I’m so pleased to announce that my first booklet for Leisure Arts, “Texting Mitts”, is available as an Ebook on their website, it will be also available as a print booklet in Jo-Ann stores sometime in February.
My first ever published design was a pair of fingerless mitts for Red Heart Yarn in October of 2009. So it is fitting that my first ever booklet would be fingerless mitts as well. I love making fingerless mitts. They are a wonderful quick project for gift-giving and a useful item to have in your pockets for chilly days.
I had a great time working on this booklet. Kept me very busy throughout May, June and July of 2012, in a frenzy of creativity and crocheting. In fact this effort has inspired me to create more fingerless mitt designs in the future.
The booklet has 8 different designs for fingerless mitts and sells for $9.99, which comes out to about $1.25 a pattern. Patterns range from basic beginner to intermediate skill levels. All the designs are worked in sock/fingering weight yarns for warmth without bulk. Leisure Arts has even included links to helpful videos on their website for help with or review of many of the techniques.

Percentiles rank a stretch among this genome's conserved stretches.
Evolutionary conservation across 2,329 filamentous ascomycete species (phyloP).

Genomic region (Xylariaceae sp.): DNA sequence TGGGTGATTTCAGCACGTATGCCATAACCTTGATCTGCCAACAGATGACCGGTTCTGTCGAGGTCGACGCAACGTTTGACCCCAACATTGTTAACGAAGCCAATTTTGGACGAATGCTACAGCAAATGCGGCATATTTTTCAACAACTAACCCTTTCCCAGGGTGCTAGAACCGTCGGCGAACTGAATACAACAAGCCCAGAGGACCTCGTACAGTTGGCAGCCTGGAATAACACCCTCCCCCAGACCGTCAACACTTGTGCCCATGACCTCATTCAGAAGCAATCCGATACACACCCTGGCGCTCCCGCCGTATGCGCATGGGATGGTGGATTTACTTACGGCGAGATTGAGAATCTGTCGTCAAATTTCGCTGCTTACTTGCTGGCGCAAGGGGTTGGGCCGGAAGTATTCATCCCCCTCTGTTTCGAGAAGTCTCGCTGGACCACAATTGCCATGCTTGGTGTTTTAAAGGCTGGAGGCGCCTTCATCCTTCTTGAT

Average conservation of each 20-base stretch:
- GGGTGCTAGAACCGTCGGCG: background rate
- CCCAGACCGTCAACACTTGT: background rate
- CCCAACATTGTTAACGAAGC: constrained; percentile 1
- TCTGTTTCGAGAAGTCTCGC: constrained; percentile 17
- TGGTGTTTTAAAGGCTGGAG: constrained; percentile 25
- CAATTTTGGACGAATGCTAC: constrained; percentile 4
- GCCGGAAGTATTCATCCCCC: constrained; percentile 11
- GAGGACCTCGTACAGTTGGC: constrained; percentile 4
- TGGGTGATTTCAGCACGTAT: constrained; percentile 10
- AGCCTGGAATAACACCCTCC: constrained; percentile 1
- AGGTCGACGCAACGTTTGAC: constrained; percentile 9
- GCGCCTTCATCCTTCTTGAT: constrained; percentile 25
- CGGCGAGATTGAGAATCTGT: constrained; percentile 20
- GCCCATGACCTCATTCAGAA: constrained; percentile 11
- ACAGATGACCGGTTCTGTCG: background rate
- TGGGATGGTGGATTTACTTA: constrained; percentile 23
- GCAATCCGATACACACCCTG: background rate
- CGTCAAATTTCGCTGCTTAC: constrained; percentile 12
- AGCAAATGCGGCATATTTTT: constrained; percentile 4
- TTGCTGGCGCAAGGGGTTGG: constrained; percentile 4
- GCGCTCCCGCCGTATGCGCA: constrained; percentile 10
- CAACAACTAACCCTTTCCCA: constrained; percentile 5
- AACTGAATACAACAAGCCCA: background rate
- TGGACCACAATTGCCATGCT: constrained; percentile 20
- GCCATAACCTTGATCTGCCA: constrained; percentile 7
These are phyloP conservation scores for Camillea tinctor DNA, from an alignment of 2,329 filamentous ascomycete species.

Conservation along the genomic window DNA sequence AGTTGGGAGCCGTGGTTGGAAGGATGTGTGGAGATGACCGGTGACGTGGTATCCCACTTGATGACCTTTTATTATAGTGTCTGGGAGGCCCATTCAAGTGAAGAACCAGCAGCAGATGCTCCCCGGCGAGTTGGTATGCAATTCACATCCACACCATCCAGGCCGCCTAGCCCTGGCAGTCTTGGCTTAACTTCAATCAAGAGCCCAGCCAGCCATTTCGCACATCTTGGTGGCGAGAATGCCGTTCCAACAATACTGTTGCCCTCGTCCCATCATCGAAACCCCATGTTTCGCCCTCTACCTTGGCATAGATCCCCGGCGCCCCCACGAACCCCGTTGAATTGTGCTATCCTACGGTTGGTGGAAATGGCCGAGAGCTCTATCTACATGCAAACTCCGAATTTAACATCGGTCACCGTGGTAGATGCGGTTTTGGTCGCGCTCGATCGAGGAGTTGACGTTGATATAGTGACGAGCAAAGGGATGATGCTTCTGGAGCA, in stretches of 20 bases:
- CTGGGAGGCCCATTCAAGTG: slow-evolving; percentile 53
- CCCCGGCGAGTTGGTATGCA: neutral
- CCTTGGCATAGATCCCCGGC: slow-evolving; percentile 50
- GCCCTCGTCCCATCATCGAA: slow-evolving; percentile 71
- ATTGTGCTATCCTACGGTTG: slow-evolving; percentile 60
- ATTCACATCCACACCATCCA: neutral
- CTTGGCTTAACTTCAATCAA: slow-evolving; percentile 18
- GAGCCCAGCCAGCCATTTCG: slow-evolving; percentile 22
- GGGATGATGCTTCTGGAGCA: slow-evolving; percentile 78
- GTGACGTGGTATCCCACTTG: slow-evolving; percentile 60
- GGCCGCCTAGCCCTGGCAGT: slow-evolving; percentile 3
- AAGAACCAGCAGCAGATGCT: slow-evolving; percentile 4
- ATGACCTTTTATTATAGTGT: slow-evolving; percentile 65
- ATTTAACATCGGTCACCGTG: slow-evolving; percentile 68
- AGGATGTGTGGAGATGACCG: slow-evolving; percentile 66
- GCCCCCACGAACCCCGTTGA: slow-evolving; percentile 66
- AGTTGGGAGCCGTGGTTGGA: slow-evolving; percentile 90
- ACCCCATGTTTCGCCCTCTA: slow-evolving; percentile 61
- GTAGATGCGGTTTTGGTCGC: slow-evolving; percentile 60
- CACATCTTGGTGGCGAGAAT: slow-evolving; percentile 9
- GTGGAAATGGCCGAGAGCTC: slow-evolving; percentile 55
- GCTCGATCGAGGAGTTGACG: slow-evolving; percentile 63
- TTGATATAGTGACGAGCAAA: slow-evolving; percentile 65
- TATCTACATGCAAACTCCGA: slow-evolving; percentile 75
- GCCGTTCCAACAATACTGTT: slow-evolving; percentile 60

All but 1 of the designs in this booklet are worked from the cuff up, which gives you the option of making the hand/finger area longer if desired. Many of the styles include thumb gussets to give greater coverage for those that live in chillier climates.
One of the wonderful advantages of wearing fingerless mitts is they can actually help you avoid injury to your hands when typing, texting or even crocheting. Keeping your hands warm is a great way to prevent muscle strains from repetitive motion.
I love all the designs in the booklet but my 2 favorites are the Small V-stitch Wristers (shown on the front cover) and the Staggered Cross Stitch Mitts. The main reason these are my favorites is because of the lovely stretch that the stitch patterns give to the fabric.
When I’m out and about I prefer my mitts to have a longer palm section that nearly covers my pinkie finger, making it easy to operate the touchscreen on my smart phone, but still keeping my hands warm in our cold weather. I sometimes wear glove liners under my mitts when the temperature really drops.
At home I wear my lacy fingerless mitts in the house, especially on winter evenings. Living on a mountain it gets very cold, but I’m cozy under an afghan with my hands in my mitts and my fingers free to crochet, knit, read a book or give kitty and doggie scritches as needed.